It is often daunting when thinking about making changes to your diet. Diet and what we eat are often linked to our upbringing, comfort, routine, time of year –Christmas, Birthdays, etc. Our gut has got used to certain foods and sometimes you will get a reaction if you make big changes. I would like to suggest that you think about changing one thing in your daily diet.
Think about making a swap or think about including some of these items onto your shopping list and start to incorporate them into your daily or weekly diet. It is good also to have positive images of food, or why certain food is good for us, pinned to the fridge or door to the kitchen! And maybe keep the high fat, high sugar food in a separate drawer with a warning label. Out of sight and out of mind is a proven way to help reduce cravings….
Then think about food not being a “treat” for a bad day, or low mood. Get to the Happy Café Hapus – start a conversation, go for a walk, remember why you want to feel better, have a bath, read a book. ANYTHING to take your mind off it. Don’t watch adverts with their “tempting delights”…. Have a Naughty Day, but not every day. Have a REALLY HEALTHY day one day. It will take time to change. It is different eating food in other people’s houses, so think about being kind to yourself and making slow, but progressive changes to health.
I get really down in the dumps with weather that does not create light and shadows. I’ve already mentioned that sunlight, especially in the morning, can control feelings of hunger, and to be honest, a 10-minute stroll outside just makes you feel good.
And, whilst we must take care to how we expose ourselves to sunlight, from time of day, length of time in the sun and the application of sun cream as well as covering up etc, we should not discount the huge benefits that sunshine brings to the body via Vitamin D.
Vitamin D is key to bone density – and remember, that this is a significant factor if you are also going through the menopause – by keeps calcium within its normal range to maintain cellular function and mineralise the skeleton to keep it strong. Vit D deficiency has also been linked to increased chances of cancer, cardiovascular disease, MS, arthritis and Type 1 Diabetes. So sensible sun exposure, along with a diet that has fish, eggs, a small amount in meat and wild mushrooms, plus taking a supplement if these are not part of your current diet.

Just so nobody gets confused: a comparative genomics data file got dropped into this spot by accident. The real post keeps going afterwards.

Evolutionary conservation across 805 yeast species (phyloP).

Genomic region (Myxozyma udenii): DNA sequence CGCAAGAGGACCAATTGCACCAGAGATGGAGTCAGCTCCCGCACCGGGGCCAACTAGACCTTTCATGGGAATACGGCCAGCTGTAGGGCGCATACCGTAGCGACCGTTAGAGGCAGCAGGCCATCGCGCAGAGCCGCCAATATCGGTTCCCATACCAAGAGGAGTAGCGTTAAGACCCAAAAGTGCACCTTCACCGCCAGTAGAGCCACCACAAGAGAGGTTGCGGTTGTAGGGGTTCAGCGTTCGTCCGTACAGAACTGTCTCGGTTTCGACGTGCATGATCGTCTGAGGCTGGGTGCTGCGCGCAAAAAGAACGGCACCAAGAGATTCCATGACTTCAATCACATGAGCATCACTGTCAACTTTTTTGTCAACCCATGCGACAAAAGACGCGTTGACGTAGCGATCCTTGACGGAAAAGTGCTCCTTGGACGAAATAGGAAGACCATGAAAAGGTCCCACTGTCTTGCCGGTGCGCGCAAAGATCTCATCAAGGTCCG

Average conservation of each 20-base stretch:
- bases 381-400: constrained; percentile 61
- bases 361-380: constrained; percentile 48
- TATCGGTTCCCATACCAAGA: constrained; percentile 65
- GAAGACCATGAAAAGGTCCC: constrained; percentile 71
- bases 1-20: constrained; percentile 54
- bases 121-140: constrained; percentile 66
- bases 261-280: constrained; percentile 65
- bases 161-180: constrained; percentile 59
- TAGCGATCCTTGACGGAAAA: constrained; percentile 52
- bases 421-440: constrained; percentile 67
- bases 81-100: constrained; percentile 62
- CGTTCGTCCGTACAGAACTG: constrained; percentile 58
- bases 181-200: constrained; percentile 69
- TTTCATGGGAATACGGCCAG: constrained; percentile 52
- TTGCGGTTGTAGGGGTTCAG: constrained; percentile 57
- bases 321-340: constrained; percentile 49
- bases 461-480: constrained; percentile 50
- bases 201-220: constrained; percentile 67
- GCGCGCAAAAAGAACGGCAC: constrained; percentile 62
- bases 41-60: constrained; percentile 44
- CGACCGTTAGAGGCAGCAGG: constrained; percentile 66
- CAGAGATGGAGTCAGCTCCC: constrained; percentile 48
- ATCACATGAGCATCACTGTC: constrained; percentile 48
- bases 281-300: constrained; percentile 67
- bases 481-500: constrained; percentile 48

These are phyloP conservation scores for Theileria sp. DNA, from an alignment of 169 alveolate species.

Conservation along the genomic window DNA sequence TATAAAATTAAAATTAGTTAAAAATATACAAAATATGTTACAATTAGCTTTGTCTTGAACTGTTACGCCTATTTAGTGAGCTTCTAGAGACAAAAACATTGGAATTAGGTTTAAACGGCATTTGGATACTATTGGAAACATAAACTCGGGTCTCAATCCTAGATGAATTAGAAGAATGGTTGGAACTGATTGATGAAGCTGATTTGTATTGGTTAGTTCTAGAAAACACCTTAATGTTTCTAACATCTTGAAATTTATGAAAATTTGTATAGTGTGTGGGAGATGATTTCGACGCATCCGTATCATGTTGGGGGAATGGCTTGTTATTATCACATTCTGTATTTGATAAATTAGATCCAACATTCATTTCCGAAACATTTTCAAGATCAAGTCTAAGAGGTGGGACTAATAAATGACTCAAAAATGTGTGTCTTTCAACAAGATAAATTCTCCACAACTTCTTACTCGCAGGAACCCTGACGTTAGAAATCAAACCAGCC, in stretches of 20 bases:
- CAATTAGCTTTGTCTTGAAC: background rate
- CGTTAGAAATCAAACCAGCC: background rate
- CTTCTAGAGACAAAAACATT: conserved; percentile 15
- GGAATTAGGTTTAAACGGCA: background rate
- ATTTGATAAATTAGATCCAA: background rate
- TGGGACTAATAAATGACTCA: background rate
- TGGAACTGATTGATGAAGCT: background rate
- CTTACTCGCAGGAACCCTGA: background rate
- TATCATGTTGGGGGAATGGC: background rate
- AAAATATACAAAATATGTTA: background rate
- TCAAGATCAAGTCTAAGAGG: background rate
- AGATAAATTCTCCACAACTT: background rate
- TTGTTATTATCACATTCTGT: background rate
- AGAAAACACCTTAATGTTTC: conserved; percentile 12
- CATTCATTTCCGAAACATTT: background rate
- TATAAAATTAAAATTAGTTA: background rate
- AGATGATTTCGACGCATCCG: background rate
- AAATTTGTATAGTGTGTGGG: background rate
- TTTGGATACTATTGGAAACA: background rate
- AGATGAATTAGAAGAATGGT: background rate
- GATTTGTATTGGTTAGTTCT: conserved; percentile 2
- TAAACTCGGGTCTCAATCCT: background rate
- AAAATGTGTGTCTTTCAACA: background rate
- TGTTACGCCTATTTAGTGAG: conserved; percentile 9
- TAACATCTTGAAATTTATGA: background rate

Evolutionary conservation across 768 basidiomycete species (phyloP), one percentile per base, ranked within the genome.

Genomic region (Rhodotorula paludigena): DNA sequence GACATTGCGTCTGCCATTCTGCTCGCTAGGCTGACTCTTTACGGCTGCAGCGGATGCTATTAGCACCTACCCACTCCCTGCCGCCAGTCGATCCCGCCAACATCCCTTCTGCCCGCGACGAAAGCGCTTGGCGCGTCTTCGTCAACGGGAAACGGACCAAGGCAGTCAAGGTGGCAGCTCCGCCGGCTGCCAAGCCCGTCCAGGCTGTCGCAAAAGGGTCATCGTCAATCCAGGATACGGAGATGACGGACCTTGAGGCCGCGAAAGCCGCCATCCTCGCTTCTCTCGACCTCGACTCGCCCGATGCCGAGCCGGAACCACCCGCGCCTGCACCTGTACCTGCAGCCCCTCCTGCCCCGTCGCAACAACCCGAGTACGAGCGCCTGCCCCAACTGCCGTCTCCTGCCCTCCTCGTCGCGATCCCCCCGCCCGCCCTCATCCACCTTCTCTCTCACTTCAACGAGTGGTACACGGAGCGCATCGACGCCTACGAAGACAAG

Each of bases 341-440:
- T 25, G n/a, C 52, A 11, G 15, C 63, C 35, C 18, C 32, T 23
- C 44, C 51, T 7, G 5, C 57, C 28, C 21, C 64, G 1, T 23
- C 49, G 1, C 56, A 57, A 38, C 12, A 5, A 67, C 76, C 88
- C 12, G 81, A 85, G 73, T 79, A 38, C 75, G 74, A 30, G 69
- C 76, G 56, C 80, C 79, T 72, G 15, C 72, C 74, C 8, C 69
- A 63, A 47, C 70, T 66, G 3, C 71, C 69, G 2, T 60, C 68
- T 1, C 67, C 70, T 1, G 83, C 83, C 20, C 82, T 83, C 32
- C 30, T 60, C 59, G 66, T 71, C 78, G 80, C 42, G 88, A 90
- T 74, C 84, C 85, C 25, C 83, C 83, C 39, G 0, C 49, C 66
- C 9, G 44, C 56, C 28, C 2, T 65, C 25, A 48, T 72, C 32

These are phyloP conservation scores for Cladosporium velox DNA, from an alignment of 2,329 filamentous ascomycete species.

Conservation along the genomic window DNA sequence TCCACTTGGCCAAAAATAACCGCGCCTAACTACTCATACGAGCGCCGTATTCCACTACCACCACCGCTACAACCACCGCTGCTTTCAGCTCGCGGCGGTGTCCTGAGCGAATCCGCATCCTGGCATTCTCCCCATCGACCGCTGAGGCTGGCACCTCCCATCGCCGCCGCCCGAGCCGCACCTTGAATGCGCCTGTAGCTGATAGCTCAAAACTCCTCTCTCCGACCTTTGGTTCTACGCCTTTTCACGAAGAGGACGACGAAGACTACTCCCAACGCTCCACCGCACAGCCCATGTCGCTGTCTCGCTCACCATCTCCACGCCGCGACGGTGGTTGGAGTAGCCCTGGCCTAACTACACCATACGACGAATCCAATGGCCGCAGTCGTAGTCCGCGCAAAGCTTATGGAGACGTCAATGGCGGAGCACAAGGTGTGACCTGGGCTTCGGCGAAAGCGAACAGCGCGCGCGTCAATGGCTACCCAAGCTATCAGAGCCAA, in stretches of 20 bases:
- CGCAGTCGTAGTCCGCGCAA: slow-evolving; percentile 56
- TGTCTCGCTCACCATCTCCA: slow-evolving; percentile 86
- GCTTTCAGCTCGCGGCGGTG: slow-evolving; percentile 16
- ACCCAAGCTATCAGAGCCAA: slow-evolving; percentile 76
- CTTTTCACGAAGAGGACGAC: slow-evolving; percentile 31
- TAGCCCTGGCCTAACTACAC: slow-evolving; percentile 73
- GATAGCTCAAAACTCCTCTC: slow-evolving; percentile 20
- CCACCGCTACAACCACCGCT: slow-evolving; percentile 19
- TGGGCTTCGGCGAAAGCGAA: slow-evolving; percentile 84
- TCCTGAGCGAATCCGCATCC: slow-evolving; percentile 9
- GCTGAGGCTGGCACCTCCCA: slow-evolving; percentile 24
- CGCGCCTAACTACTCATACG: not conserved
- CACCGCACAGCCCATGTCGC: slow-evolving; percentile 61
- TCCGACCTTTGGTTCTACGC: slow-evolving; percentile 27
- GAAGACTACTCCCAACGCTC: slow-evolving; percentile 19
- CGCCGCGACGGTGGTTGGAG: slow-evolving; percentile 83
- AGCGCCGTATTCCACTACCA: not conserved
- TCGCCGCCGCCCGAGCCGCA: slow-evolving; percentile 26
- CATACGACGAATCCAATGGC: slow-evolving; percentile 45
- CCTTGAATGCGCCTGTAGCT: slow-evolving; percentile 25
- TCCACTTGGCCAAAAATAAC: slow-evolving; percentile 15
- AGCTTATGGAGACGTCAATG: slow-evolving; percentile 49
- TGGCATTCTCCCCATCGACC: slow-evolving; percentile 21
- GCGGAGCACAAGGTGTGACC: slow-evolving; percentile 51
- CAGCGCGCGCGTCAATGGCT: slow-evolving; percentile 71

As someone who suffered from chronic pain, I craved sunlight, and it seems that Vit D also plays its part here too – in a study in 2017, by Helde-Franklin they found that people with low levels of Vitamin D had increased pain and a resulting increase in pain-relieving medicine to help. A simple 10 minutes in the sun can help reduce pain and increase feelings of well-being.
Happiness is a huge field of science at the moment – and the Café examines how the body responds in a “pleasurable” way to exercise and how our dietary choice has an impact on our mental health, memory, concentration, and physical health from the point of view of inflammation of the gut, making choices to be ones made of making you feel good about yourself and not using food as a punishment nor any kind of body shaming.
So, my Kick Start to Fitness includes the following:
1. Start the day with a 10-minute walk outside
2. Eat food that is anti-inflammatory and good for your memory and concentration.
3. Drink plenty of fluid to help the body go through all the internal processes with ease.
4. Aim to do 3-5 sessions of sustain exercise for about 30 minutes that include a mixture of cardio and weights.
5. Spend time at the end of the day to write a diary, sit quietly and reflect on your day.
6. Make a social connection with at least one person to help your emotional well-being. Be the initiator for this, and include kindness to others.
May 2022 bring you much joy and happiness x